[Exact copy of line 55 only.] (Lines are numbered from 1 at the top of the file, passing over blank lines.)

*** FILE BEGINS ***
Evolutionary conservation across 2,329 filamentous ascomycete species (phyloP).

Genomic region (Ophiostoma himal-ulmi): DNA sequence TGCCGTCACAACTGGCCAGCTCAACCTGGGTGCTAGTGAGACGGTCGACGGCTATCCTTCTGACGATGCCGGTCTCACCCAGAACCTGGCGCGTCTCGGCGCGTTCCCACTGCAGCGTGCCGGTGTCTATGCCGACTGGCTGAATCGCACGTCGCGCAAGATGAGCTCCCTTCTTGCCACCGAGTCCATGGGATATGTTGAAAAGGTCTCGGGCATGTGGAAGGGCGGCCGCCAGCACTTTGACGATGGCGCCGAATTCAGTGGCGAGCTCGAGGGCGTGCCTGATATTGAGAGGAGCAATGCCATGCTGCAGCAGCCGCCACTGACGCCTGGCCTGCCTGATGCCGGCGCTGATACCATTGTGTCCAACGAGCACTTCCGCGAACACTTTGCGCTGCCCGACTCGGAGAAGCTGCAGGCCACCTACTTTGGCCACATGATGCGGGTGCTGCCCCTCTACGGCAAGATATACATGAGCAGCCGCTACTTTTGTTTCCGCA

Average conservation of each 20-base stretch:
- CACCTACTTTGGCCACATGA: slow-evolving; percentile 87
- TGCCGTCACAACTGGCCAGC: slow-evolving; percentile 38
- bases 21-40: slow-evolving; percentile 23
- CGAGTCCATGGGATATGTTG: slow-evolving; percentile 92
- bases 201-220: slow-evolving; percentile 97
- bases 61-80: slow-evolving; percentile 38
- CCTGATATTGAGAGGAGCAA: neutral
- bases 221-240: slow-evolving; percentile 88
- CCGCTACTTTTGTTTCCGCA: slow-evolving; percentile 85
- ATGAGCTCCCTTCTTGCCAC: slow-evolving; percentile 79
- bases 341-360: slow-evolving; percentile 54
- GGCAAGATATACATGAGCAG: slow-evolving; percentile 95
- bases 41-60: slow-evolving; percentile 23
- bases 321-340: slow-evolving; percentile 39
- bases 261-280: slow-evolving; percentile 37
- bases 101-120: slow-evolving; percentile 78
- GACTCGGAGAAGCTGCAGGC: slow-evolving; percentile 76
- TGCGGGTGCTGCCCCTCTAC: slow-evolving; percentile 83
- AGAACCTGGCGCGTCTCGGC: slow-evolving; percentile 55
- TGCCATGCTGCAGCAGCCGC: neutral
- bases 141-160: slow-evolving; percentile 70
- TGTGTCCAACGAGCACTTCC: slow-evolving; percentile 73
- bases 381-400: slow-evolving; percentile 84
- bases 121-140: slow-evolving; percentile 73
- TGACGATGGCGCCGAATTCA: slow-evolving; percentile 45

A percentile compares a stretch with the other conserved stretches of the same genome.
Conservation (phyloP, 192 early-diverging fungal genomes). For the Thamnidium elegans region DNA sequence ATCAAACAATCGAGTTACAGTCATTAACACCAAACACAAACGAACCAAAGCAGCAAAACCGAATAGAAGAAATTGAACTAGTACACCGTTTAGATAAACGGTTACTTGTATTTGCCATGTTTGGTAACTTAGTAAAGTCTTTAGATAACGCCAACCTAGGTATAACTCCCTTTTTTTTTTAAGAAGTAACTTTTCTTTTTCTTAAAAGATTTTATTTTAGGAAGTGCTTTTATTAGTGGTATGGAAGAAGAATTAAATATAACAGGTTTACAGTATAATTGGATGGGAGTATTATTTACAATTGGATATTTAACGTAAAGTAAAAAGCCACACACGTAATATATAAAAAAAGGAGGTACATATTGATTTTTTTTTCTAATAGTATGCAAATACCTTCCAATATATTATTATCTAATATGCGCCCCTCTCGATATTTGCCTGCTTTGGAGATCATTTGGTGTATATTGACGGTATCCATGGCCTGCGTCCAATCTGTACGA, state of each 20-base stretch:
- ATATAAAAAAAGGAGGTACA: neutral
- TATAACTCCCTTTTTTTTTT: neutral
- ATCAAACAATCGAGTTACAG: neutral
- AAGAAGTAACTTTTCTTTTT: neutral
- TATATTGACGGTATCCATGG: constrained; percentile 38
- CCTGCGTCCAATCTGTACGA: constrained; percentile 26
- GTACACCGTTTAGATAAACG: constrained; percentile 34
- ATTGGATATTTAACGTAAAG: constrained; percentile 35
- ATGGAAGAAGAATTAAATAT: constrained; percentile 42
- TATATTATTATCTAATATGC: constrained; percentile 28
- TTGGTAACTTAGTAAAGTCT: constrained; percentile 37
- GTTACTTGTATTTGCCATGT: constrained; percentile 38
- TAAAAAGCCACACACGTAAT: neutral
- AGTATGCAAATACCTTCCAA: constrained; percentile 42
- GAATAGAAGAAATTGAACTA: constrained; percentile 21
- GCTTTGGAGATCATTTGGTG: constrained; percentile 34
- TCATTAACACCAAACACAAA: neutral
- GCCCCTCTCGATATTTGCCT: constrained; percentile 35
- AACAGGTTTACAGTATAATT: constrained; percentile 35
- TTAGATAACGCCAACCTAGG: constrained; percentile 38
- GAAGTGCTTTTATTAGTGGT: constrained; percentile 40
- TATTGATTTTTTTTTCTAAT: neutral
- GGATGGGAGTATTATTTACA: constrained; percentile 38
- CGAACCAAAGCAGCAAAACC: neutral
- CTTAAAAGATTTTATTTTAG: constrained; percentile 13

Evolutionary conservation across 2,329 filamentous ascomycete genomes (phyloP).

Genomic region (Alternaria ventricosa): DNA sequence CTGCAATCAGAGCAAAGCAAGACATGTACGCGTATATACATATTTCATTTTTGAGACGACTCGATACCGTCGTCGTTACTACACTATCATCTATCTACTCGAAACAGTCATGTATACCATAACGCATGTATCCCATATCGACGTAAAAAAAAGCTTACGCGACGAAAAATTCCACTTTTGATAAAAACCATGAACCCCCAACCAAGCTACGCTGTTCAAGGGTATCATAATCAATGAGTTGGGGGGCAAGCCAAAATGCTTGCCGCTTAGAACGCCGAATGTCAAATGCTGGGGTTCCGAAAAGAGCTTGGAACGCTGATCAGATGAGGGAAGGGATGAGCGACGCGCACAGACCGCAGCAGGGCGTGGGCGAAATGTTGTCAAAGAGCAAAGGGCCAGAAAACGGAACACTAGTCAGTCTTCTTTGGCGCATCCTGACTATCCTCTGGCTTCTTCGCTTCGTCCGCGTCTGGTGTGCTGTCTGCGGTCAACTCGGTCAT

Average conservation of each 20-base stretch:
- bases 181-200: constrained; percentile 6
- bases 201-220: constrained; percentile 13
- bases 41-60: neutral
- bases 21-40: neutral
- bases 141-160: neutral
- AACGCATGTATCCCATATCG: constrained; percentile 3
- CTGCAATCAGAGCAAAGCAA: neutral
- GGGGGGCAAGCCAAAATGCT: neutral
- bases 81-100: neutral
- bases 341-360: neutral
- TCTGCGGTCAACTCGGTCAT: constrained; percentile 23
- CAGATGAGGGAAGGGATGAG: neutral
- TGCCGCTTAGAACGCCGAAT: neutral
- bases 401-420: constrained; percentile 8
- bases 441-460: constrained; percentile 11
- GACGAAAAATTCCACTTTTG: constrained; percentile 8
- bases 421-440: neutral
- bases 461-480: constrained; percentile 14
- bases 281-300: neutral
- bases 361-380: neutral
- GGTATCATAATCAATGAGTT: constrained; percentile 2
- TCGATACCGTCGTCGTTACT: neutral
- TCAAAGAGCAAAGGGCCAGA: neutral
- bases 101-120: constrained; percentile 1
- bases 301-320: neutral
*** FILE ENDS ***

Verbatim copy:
- CTTAAAAGATTTTATTTTAG: constrained; percentile 13